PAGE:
Day 1 at Big Forest Frameworks

I’ve wanted to take a frame building course for a few years. But scheduling was always a problem. When my brother built his first frame in 2007 there wasn’t a lot of choice of courses. He spent 5 days with Dave Yates in Norfolk. Here’s a link to another guy who went there.

I always thought I’d do a course at The Bicycle Academy in Frome. However, when we moved to Germany the logistics of finding time to travel to the UK got even trickier. I really needed to find a local solution as I wanted to build a bike to race on a few times in 2018.

Nobody does this sort of thing in Munich so I signed up with Robert Piontek who runs Big Forest Frameworks in Potsdam. I took an afternoon train from Munich to Berlin on Sunday 7th January 2018. I like German trains. They’re spacious, you know in advance what platform they’re leaving from and you can sit in the bar and get a beer in a real glass.

The course I was taking was a 3-day lugged steel frame building course. I later found out that it was the first accelerated course that Robert had done. To get my frame built in time it had to be lugged not fillet brazed, without forks and with geometry decided in advance.

On Monday at 09:00, Robert met us outside his workshop.  He rents a small space under an organic wine shop in Karl-Liebknecht-Straße, which is actually in Babelsberg, just across the River Havel from Potsdam. Did you know that Babelsberg has the oldest large-scale film studio in the world, producing films since 1912?

Without knowing I’d booked an Airbnb right opposite the workshop. We started the day by chit-chatting about our biking and building experience. I also got to know Jurgen, the other student I’d be sharing the workshop with. He was enrolled on a 5-day fillet brazing course. A 50th birthday present from his wife.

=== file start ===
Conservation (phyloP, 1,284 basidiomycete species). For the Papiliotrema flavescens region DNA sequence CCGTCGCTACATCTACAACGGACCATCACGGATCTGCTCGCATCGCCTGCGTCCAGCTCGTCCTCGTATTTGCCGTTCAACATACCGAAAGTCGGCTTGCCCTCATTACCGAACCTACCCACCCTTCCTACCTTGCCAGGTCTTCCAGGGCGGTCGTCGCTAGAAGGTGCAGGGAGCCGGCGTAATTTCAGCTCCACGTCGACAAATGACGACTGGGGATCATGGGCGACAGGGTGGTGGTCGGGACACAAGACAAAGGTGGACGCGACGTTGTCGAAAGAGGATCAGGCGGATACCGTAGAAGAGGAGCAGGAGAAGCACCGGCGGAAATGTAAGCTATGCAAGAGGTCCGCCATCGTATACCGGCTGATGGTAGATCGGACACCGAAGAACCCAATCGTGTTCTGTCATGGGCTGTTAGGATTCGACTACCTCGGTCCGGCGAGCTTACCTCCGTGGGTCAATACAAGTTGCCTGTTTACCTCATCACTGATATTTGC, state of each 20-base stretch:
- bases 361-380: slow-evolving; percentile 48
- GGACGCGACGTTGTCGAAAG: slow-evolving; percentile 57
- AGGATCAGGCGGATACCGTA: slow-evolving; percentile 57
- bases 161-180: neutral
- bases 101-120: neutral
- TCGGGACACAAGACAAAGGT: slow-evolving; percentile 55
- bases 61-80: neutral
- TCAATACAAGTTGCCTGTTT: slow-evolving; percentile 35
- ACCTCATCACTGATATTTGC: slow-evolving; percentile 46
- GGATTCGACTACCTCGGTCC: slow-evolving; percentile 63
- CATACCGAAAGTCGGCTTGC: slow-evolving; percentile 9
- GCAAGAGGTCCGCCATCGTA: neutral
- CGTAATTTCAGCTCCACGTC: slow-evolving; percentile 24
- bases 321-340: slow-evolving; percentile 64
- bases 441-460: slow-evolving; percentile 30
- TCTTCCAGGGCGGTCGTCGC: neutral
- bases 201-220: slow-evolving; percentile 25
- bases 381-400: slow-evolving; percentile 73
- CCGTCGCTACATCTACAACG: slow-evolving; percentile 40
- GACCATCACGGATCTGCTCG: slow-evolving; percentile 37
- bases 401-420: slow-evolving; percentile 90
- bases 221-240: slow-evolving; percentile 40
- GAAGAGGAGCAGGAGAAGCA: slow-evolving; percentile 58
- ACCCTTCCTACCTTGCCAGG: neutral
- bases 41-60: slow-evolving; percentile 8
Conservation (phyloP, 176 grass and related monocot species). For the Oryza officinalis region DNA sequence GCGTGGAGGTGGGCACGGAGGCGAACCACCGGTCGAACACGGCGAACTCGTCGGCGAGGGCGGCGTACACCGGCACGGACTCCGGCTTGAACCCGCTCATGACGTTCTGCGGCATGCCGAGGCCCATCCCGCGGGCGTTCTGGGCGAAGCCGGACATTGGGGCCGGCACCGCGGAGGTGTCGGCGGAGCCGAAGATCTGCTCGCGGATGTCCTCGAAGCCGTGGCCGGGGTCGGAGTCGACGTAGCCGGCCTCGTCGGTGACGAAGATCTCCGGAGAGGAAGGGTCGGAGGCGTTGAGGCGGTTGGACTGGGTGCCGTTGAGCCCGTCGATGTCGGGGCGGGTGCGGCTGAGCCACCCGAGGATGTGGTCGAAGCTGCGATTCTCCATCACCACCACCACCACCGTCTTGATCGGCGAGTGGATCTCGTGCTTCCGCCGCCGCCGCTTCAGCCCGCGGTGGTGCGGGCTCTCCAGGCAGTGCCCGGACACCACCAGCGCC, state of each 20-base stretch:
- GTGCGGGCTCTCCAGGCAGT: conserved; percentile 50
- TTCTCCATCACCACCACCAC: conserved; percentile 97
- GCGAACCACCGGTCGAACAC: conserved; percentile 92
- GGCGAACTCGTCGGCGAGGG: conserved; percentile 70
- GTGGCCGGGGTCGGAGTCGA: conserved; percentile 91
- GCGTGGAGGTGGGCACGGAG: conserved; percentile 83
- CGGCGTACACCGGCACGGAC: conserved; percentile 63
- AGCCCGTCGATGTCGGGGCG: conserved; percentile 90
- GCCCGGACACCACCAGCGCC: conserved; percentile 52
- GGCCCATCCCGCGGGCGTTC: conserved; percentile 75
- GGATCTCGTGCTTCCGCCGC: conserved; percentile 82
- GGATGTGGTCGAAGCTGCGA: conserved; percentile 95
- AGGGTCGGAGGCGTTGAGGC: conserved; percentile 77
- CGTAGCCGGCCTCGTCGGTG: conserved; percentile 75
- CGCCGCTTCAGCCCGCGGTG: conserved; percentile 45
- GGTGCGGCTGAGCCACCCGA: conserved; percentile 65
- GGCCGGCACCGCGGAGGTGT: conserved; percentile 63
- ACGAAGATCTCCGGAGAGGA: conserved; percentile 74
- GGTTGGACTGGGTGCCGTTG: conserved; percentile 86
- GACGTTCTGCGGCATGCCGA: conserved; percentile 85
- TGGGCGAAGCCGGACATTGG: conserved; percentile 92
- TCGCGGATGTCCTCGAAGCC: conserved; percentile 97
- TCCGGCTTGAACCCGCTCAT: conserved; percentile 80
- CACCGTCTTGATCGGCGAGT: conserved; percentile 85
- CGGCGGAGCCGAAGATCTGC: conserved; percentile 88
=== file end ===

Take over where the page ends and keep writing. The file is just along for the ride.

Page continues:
Below are all the steps that I took on the first day. I just jotted them down in note form for when I go to build something on my own.

  1. Practice filing and shaping a tube using a paper template printed by BikeCad. I wouldn’t actually be needing this skill as I was building a lugged frame and the tubes would be cut to the correct angle using a drill.
  2. Mitre cutting technique ands etting the drill to the correct angle.
  3. Select tubes and check everything I would need was in the wooden box.
  4. Look at the drawing created by Bike Cad. Understand the tube cutting measurements.
  5. Measure tubes and make cuts in order to avoid changing the cutter too often.
  6. Use a file to take burrs off inside and outside of the cut tubes.
  7. Cut off bottom bracket notch on the downtube. Or seat tube. Can’t remember which one. But only one of them.
  8. Cut the headtube to size leaving 20mm on the bottom to be taken off later.
  9. Dremel out dropouts. Measure chainstays. Mark where I’ll eventually cut.
  10. Press chainstays for tyre and chainring clearance.
  11. Drill water escape holes. Two in the head tube and one in the seat tube.
  12. Drill holes for bottle cage bosses in the downtube.
  13. Make a fake lug using two different diameter tubes. Clean the insides and outsides.
  14. Apply copious flux and then practice brazing with oxy-propane torch and silver rods.

We finished at 17:00 and I was pretty exhausted. As we were underground I forgot it was going to be dark outside. But I still went for a run as planned.

Then it was back to Gleiss 6, a cool pub with excellent food and beer, that I’d found the night before. Tomorrow I’ll post details from Day 2.